Jy­thon me­mory leak/​Out Of Me­mory pro­blem

Note: This ar­ti­cle has been un­pu­blis­hed for quite some time. It’s main parts date back to De­cem­ber 2007. The­re­fore, if some ver­sion num­ber seem to be out­da­ted – I am re­fer­ring to the state it had back those days.

We have a Java ap­p­li­ca­tion with em­bed­ded Jy­thon scrip­t­ing en­gine. The Jy­thon scripts do mass com­pu­ta­ti­ons on data sets. So far, we had 3000-4000 data sets in one chunk ma­xi­mum. Now, a new cust­o­mer starts and will have 8000 and more data sets.

„No big deal,“ I thought. And star­ted the test run one day be­fore our cust­o­mer will have the whole thing run­ning on the pro­duc­tion sys­tem for the first time. Com­pu­ta­tion starts: 1000… 2000… 3000… 4000… 5000… bang „Out of me­mory. You should try to in­crease heap size“. The ser­ver ap­p­li­ca­tion halts com­ple­tely and wi­thout any fur­ther warning.

I’m a bit sho­cked. The big pro­blems al­ways arise at place where one would de­fi­ni­tely not ex­pect them. I start cir­cum­ven­tion at­tempts: Split­ting the run into smal­ler chunks – does not work. Re­initia­li­zing the Jy­thon en­vi­ron­ment pe­ri­o­di­cally – ma­kes things worse. Re­pla­c­ing our ra­ther out­da­ted (but other­wise func­tio­nal) Jy­thon 2.1 with the then-cur­rent Jy­thon 2.2.1 – does not mat­ter. I do not seem to have a chance to cy­cle more than about 5200 times through the script be­fore I catch an „Out of me­mory“ si­tua­tion – or have to re­start the whole ser­ver pro­cess.

Weird. What should I tell the cust­o­mer? „Well, you can­not run your com­pu­ta­ti­ons in one step. Start with the first half, then call us, we will re­start the ser­ver, then do the se­cond half.“ ??? Not a re­ally pro­fes­sio­nal way of do­ing things. Even more sur­pri­sing, loo­king at the me­mory si­tua­tion with Runtime.freeMemory() and fri­ends shows that there is no shor­tage of me­mory at all. Ac­tually, when the ap­p­li­ca­tion cras­hes, it has used not more than 600 MB out of 2048 MB heap space and more than 50 MB are mar­ked as „free“. This is not pre­cisely what I would sum­ma­rize as „out of me­mory“…

Fi­nally, po­king Goo­gle once more brings the so­lu­tion. I find an ar­ti­cle about just a si­mi­lar pro­blem. For­t­u­n­a­tely, it has a so­lu­tion and even ex­plains what’s go­ing on: Jy­thon has an in­ter­nal map­ping of Py­XXX wrap­pers to Java ob­jects. The de­fault con­fi­gu­ra­tion uses nor­mal re­fe­ren­ces which ma­kes these map­pings re­sis­tant to gar­bage collec­tion. Due to me­cha­nisms I do not fully un­der­stand, this leads to enor­mous growth of the map­ping set and fi­nally an out-of-me­mory-si­tua­tion with the in­ter­nal re­source ma­nage­ment.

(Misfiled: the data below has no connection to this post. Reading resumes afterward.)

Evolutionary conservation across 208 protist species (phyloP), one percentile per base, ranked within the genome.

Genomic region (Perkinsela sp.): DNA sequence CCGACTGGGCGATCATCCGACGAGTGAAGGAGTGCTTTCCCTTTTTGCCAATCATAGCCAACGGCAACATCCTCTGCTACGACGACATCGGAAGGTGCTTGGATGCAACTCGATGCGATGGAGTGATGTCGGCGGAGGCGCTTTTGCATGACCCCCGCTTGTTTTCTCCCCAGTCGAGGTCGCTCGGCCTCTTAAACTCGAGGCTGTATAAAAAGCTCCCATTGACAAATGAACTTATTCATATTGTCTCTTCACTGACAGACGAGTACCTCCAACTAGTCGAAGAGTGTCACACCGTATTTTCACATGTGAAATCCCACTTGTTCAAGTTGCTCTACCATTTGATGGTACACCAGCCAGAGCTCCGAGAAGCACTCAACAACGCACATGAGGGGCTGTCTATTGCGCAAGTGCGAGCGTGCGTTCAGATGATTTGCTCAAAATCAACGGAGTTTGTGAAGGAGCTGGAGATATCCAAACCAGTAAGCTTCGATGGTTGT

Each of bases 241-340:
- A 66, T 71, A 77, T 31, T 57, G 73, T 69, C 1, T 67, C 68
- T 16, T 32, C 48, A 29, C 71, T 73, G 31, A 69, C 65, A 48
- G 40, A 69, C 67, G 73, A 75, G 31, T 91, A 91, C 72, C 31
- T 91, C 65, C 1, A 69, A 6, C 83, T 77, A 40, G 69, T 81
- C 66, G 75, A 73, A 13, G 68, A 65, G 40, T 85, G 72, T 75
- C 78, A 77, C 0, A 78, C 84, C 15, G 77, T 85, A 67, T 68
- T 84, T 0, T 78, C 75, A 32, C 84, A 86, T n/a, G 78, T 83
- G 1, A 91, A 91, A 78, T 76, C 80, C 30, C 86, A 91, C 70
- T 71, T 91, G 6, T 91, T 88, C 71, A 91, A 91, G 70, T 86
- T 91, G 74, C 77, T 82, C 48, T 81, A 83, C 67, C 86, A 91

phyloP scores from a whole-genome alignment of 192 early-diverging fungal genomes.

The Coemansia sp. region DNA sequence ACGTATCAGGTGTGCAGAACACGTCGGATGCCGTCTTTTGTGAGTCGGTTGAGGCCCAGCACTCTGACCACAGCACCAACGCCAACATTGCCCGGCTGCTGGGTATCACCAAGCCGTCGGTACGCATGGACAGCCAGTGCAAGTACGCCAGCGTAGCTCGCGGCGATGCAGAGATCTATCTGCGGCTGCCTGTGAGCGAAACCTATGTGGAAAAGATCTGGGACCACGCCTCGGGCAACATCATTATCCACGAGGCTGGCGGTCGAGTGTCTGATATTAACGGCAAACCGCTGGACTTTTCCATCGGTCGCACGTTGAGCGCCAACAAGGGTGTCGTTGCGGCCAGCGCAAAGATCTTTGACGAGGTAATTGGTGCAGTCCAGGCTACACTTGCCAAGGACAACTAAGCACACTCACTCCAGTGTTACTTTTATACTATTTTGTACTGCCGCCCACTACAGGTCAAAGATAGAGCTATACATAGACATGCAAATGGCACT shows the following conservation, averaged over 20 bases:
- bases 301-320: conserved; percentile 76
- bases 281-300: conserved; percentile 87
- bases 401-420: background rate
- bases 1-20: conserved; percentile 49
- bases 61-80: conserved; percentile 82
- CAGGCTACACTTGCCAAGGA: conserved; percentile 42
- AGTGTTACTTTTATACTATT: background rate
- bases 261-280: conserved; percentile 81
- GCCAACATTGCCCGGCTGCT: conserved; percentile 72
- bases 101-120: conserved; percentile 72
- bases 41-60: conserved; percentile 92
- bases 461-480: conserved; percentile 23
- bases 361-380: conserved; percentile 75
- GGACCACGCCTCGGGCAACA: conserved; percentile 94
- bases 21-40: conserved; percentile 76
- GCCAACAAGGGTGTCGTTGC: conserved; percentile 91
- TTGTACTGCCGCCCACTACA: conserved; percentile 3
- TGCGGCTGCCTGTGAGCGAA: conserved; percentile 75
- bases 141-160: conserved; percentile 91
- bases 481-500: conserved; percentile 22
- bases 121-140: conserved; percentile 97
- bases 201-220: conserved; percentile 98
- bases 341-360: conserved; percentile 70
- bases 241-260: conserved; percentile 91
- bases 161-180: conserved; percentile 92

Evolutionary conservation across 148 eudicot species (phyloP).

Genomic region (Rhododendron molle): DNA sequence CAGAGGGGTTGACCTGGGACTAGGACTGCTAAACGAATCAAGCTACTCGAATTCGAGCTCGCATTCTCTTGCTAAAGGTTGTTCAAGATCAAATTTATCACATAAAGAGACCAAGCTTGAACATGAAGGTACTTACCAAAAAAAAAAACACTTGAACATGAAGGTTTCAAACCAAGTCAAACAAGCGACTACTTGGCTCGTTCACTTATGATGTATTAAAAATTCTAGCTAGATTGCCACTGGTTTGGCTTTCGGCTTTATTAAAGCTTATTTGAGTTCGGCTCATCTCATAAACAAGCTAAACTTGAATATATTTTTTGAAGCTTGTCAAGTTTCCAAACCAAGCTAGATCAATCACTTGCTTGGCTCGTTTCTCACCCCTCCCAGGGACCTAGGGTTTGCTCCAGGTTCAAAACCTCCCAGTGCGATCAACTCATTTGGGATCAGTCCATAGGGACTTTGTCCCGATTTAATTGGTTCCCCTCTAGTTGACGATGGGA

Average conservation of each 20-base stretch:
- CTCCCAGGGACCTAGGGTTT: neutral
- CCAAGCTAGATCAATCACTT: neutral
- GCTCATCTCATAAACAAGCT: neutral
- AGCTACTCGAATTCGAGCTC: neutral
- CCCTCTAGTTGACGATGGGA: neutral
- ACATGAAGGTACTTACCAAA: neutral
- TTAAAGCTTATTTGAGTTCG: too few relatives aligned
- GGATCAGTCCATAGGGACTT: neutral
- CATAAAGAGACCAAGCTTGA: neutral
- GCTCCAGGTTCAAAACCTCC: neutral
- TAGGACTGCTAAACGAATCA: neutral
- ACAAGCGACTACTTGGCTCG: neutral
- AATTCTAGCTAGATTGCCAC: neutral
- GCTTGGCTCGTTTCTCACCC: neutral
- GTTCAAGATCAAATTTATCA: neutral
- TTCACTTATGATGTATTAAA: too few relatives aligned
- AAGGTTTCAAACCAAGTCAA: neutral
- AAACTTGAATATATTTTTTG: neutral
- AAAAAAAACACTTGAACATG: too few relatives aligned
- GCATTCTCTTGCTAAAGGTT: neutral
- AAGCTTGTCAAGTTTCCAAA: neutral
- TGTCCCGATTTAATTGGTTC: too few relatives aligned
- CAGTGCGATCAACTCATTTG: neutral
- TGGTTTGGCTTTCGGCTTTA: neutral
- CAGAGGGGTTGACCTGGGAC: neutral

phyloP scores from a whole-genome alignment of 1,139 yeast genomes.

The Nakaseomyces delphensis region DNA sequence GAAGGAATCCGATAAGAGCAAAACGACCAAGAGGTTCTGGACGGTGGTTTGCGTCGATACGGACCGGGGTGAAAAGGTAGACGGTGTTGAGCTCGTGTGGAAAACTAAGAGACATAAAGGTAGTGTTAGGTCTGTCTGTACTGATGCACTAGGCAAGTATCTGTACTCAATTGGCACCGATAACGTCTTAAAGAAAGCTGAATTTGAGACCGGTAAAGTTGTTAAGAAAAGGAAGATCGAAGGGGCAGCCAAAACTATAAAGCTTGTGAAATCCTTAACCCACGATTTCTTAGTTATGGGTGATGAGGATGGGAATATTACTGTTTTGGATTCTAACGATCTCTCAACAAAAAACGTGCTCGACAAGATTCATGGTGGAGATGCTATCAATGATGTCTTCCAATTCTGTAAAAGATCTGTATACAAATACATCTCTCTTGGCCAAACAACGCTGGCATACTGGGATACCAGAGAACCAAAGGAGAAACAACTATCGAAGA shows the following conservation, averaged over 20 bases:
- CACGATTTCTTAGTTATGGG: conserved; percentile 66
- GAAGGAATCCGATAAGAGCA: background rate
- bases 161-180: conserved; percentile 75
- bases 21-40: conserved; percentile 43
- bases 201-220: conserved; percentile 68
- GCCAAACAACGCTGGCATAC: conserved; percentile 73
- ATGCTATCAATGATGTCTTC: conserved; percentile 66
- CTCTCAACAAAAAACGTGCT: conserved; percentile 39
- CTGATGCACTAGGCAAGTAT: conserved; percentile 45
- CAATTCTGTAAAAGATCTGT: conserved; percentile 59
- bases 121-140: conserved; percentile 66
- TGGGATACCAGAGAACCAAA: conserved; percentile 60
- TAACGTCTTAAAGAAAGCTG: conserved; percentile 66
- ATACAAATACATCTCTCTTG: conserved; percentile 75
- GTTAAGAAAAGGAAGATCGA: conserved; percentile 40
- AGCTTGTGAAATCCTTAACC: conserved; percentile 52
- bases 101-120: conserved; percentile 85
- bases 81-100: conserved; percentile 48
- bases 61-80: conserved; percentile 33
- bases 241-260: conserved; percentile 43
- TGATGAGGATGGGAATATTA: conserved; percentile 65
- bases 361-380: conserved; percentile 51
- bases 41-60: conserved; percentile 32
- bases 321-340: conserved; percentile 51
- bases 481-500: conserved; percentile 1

For­t­u­n­a­tely, the so­lu­tion is as sim­ple as put­ting a


so­mew­here in the code be­fore the Jy­thon sub­sys­tem is in­itia­li­zed. Then, the in­ter­nal ta­ble is built with weak re­fe­ren­ces and sud­denly, ever­y­thing runs smoothly. The 8000 data sets are no pro­blem any more and I can de­li­ver the ap­p­li­ca­tion as ex­pec­ted. Lu­cky me.

There is only one ques­tion re­mai­ning: What kind of pa­ra­psy­cho­lo­gi­cal abili­ties are de­ve­l­o­pers ex­pec­ted to have to find such a so­lu­tion wi­thout ha­ving the luck to find an ar­ti­cle de­scri­bing this. And: Why the heck does Jy­thon not use weak re­fe­ren­ces as de­fault? I could not find any pro­blems or even speed pe­nal­ties.

5 Antworten to “Jy­thon me­mory leak/​Out Of Me­mory pro­blem”

  • Thank you verry mutch for this hint, we are ha­ving the same is­sue, been loo­king for this so­lu­tion for a while ;-). Happy Co­ding ever­yone

  • F?rat KÜÇÜK

    The same pro­blem oc­cu­red. I am se­ar­ching for a so­lu­tion.

  • In­te­res­ting. We’re run­ning into what so­unds like a very si­mi­lar pro­blem, and I tried ap­p­ly­ing your fix, which didn’t seem to have any ef­fect (and Jim’s com­ment im­plies that it wouldn’t have had any ef­fect, any­way).

    We have to create & store many (~2 mil­lion Py­thon ob­jects) be­fore we can pro­cess them, and we seem to be get­ting 10x ConcurrentHashMap$HashEntry ob­jects — I can’t say for sure since I’m run­ning on OSX and I’m ha­ving trou­ble get­ting hprof to show me a de­eper stack trace for its tra­ces. We’re pro­bably go­ing to re­fac­tor so­mew­hat and store the ob­ject so­lely in Java–we can then post-pro­cess in smal­ler bat­ches via the em­bed­ded Py­thon script.

  • In­ter­nal­Ta­bles is com­ple­tely gone in 2.5, so you should not be run­ning into pro­blems with un­collec­ta­ble ob­jects now.

  • THX, me­mo­ri­zed for fu­ture use *smile*

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